At the time John wrote this Gospel, there were heresies that taught that Jesus was not divine, but only a prophet or wise man. That is why Jesus is described here as all-knowing, having divine knowledge of who will believe in Jesus’ teachings, as illustrated by the comment that “Jesus knew from the beginning who would not believe in him.” In no way does this suggest that people lack the full capacity of free choice and or that they cannot change.
Again, a note about culture: in the Mediterranean world, allegiance between each apostle of a group and its leader was strong. The leader recruited each apostle personally and individually. So Peter answers Jesus’ question about the apostles leaving. Peter’s response translated into Mediterranean cultural values is: we have made a commitment to you, no matter what (“we have believed”). I think John is hoping that we will recognize Peter as the leader of the apostles after Jesus’ ascension, and that we will be strengthened in difficult times by his response. Peter gives 3 reasons not to leave the faith in the face of crisis. One, there is no alternative to the One true God. Two, Jesus has given us the words of eternal life. His teaching not only has wisdom, but Jesus has opened the way to eternity. Lastly, Peter has been convinced by what he has seen and heard; that Jesus is the long-awaited “Holy One”.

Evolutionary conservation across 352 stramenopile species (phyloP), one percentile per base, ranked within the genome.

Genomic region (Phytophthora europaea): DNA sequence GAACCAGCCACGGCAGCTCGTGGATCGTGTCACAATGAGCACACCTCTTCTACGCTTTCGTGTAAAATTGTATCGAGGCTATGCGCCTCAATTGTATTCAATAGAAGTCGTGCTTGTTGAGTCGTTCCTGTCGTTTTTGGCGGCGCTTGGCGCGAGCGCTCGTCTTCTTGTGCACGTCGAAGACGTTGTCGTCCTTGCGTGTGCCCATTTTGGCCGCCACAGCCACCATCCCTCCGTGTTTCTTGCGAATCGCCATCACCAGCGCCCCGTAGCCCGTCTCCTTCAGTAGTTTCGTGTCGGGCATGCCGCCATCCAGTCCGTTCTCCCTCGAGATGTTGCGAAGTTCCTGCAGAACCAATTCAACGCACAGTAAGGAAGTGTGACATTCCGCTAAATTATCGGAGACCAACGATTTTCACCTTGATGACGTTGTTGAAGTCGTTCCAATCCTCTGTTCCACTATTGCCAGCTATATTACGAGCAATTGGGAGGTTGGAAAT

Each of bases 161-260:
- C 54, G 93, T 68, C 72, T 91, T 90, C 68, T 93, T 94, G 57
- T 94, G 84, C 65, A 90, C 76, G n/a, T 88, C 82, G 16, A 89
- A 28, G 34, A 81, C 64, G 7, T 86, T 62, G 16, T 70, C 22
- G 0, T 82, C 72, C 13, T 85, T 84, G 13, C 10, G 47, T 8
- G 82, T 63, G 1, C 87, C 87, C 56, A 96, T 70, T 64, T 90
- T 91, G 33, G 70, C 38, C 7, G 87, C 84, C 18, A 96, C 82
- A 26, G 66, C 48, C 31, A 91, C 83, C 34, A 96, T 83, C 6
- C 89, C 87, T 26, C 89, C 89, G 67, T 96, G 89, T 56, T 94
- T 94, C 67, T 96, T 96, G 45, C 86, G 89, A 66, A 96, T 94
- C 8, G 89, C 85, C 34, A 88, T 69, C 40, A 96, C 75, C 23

Even, or maybe especially, when life is hard, the way seems dark, and we struggle, we must continue in the faith, stay in the Word of God, and cling to the Holy Spirit. That is the decision Peter made, along with the other apostles, and the choice that John is urging us to make, too.